Taken from: The Photographic History of the Civil War-Volume 6 – 1911
by Francis Trevelyan Miller and Robert S Lanier
George Bancroft-Founder of the Naval Academy
Already notable as a historian in 1845, Bancroft signalised his entrance into President Polk’s cabinet as Secretary of the Navy, by founding the naval school, later the Academy at Annapolis.
A VISION OF THE BY-GONE
THE SLOOP-OF-WAR “PORTSMOUTH” OF THE OLD NAVY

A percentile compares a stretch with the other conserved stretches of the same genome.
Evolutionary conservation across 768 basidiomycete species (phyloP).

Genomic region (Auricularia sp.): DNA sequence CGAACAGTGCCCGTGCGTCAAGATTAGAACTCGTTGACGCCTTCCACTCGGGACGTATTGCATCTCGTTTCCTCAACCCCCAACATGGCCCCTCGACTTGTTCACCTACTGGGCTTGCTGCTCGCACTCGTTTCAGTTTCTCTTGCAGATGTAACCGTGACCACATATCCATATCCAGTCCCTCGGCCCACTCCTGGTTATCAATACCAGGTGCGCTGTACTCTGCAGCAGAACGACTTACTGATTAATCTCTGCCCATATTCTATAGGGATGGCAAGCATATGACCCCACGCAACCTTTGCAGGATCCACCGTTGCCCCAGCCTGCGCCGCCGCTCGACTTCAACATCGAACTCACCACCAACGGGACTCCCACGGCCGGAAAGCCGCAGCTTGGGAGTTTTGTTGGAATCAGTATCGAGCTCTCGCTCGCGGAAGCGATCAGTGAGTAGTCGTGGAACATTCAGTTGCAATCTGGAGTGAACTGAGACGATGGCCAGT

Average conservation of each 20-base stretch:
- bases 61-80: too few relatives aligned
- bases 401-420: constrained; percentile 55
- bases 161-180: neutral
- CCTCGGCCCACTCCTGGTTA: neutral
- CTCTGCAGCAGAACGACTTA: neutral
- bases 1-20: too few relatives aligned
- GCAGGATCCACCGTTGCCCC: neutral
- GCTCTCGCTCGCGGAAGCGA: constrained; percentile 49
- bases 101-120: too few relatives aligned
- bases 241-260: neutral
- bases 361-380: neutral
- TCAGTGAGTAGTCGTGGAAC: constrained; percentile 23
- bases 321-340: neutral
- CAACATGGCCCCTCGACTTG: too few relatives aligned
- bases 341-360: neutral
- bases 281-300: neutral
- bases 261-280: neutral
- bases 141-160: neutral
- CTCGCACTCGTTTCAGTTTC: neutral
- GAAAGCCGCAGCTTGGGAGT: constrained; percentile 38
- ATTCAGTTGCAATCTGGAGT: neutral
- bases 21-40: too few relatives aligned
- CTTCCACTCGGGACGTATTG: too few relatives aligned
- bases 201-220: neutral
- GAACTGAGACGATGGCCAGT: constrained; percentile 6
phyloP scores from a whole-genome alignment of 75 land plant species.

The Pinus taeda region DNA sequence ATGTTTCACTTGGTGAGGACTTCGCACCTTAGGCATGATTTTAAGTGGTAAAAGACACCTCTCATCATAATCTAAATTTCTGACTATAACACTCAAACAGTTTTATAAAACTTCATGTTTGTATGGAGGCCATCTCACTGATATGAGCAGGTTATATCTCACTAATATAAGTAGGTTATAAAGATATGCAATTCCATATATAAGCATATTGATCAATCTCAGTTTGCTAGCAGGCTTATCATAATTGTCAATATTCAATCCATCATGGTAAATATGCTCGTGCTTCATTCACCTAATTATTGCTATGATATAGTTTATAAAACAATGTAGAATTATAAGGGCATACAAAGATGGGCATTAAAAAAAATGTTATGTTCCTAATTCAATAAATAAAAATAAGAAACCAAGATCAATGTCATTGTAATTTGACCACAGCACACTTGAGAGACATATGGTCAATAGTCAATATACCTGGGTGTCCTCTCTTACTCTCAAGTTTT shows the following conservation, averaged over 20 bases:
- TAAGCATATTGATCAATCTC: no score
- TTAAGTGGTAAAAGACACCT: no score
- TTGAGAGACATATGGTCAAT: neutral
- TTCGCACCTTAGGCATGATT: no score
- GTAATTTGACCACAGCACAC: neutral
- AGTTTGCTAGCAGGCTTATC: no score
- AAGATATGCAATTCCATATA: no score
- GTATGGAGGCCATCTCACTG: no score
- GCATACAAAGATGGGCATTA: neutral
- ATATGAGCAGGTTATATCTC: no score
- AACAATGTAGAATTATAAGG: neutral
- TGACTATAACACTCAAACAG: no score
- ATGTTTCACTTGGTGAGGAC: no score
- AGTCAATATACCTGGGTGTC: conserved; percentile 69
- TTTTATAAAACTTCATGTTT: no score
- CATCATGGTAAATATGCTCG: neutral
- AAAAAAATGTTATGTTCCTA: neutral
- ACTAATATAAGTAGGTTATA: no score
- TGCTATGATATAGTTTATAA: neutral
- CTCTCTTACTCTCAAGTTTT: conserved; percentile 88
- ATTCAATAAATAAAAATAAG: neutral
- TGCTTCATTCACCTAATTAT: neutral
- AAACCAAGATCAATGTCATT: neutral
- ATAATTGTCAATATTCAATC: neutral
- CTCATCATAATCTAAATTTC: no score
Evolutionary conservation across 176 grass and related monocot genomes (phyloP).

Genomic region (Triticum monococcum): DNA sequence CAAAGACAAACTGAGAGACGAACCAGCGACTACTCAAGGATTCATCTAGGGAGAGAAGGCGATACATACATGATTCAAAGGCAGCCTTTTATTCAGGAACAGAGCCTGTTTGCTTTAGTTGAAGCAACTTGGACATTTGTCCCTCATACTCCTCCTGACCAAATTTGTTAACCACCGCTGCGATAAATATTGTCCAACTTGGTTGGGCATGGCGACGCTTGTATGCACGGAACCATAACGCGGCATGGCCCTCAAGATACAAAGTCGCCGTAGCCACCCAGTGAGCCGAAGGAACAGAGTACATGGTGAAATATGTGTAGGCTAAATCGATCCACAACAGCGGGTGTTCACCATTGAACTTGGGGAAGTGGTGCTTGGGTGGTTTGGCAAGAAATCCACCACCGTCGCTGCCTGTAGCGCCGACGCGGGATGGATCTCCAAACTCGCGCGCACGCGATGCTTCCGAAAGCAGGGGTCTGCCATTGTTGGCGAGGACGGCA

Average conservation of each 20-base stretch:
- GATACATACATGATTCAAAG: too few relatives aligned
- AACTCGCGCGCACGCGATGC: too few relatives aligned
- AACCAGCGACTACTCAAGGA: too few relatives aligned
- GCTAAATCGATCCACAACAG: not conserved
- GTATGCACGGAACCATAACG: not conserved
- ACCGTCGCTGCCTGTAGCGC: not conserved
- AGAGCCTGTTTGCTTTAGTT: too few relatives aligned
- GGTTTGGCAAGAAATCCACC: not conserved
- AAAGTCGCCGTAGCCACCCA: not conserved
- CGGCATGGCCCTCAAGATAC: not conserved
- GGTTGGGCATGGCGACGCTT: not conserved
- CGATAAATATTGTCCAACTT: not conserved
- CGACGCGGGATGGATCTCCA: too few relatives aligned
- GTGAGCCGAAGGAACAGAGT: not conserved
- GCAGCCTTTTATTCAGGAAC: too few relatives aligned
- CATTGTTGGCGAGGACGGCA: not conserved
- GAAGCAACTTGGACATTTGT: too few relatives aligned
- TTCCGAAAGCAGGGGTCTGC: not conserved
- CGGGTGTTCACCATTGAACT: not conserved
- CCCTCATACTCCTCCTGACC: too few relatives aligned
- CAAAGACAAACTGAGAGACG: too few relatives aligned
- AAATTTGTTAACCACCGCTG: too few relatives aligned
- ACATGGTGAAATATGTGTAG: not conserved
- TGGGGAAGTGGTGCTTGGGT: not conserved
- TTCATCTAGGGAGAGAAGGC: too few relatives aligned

Here is a sight the like of which never will be seen again—the U. S. sloop-of-war “Portsmouth” at anchor and drying out her sails. An honorable record did this old corvette leave behind her. Of the type of vessel that had fought in the War of 1812, she had gone through the Mexican War, and hail chased and captured many a slaver. But a year or so ago, she was still afloat as the training-ship of the New Jersey state militia. She has every sail up except her head-sails and studding sails. As can be seen at a glance, she was a very lofty craft, and though clewed up, she has her sky-sails, her royals, her topgallant-sails, her topsails, set on every mast. “Excellent, whether sailing, steering, working, scudding, lying to, or riding at anchor in a seaway, she sometimes got her sternboard in stays.” With this single exception, reported Commander Armstrong, “she possesses the finest qualities of any ship I ever sailed in; rolls as easy as a cradle, and stands up under her canvas like a church.” Lying under her stern is the captain’s gig: her other boats seem to have been called away; probably one of the watches has gone ashore.